In August 2021, I was invited by the Alfred Deakin Institute for Citizenship and Globalization to speak on the theme of Viral Politics with a plenary panel, including Visualizing the Virus’ founder extraordinaire Sria Chaterjee, and the ever-insightful feminist STS theorist Astrid Schraeder, with symposium organizer Eben Kirksey facilitating. This live-streamed, two-day event proved the perfect opportunity to explore questions I have concerning the biopolitical complexities of the practice and possibilities of wastewater epidemiology in pandemic times. A method of ascertaining, or even surveilling, snapshots of public health by analyzing wastewater pollutants, viral presence or other biomarkers and compounds, wastewater tracing is often touted as an early warning viral monitoring system. Beyond present global pandemic applications, it has been used to track many other biological and chemical compounds, from the impacts of common chemical pollutants in everyday household products, Norovirus to Hepatitis A to opioids. As I crafted this essay—now published in Society & Space (April 2022) and shared here for Visualizing the Virus readers—the topic continued to attract media coverage, featuring in popular debate as a useful methodology for our pandemic now. New data and scholarship in the worlds of microbiology, epidemiology, environmental science (and beyond) surfaced daily. Mere days after ADI’s event, my own institution, UCLA, announced that they too would include wastewater monitoring for presence of SARS CoV-2 amongst the multiple protocols and tactics for an autumn return to campus after 18 months of online learning.
As an interdisciplinarily trained food and waste scholar, exploring the political and material import of that which is rendered rotten, useless, lifeless or over-and-done has long propelled my research on waste metabolism and revalue. In this piece I analyze the scientific literature, the popular culture excitement swirling around wastewater epidemiology as a tool for viral tracing and pandemic ‘management’, and I consider the complex stakes involved. Reflecting on the essay’s recent publication, I continue to be struck by three key factors concerning wastewater tracing:
1) In spite of the sudden uptick in media coverage of this environmental monitoring tool, the methodology is neither new, nor is it without profound community intricacies and impacts.
2) As I write in the article, the presence (or absence) of viral particles in wastewater is not cut-and-dried information. Broader questions about the social life of disease and infrastructures of care are sparked by such evidence. For example, the presence of SARS-CoV-2 in wastewater reflects the public health initiatives in place, as well as those that are lacking. It should likewise prompt important public questions concerning the use of and control over biomonitoring data once collected; the original goals and motivations for that data collection; and the kinds of community (re)actions data release may prompt.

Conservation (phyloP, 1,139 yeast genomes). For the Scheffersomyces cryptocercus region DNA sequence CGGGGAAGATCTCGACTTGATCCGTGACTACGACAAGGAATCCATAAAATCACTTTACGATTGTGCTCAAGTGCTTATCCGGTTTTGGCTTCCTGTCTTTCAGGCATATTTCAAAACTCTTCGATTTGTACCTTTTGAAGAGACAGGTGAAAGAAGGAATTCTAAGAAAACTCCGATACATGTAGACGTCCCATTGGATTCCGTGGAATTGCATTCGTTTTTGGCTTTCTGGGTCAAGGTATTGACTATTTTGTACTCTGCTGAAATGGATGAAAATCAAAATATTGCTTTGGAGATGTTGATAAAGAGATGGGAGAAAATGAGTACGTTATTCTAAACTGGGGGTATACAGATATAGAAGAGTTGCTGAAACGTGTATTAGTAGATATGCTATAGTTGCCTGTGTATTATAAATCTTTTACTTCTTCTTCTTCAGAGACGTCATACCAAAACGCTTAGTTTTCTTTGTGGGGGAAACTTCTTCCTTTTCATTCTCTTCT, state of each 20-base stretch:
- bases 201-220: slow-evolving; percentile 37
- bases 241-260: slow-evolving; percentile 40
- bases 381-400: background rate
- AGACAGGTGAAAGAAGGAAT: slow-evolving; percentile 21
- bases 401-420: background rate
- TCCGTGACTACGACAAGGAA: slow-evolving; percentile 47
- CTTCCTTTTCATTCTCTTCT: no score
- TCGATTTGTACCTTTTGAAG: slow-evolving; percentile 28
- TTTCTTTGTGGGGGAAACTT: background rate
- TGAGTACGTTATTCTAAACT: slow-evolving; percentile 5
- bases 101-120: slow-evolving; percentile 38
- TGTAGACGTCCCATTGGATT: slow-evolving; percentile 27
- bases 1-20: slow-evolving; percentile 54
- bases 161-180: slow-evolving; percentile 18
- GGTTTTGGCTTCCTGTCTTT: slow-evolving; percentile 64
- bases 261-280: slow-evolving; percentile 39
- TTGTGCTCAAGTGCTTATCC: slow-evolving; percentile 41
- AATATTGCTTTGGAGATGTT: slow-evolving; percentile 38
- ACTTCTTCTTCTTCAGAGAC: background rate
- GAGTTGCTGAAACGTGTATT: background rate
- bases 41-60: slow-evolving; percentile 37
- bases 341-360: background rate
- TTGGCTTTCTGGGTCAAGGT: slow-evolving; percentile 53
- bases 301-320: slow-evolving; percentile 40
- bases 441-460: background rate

3) Finally, reading the science and writing about wastewater epidemiology has motivated me to continue to ask: Does viral tracing by way of wastewater prompt care? What kinds of care might this form of viral tracing prompt? That environmental monitoring has the power and technological capacity to offer snapshots of viral presence, or early signs of outbreak, is evident. However, does this data also increase policing and surveillance, and if so, of whom and to what end? Does sewer-shed monitoring in pandemic times, for instance, amount to greater, faster, more equitably available public or collective pandemic healthcare resources and protections; or does it simply increase individual-centric healthcare monitoring for those who have the means? What can we make of policing initiatives around the world that have long utilized this methodology to root out evidence of drug use? Has increased policing by way of sewer-shed monitoring to detect specific compounds found in drugs like opioids, for instance, ultimately changed the multifaceted landscape of addiction or the care it calls for within the communities impacted? Similarly, does increased surveillance alter the landscape of viral transmission? And in what way? These are just a few of the questions that persist now that the essay is circulating in the world, and as I pursue ongoing exploration of the multiple meanings of wastewater data, the microbes detected, the privatized biotechnological patents this data may spark, and the various forms of surveillance (epidemiological, microbial, community) it signifies.
Acknowledgements: I thank the fantastic editorial staff of Visualizing the Virus for all of their hard work. I extend a hearty thanks to our fearless leader Angeliki Balayannis—for her inspirational research and curatorial labor in weaving this waste cluster together, and for bringing it to life in such complex times.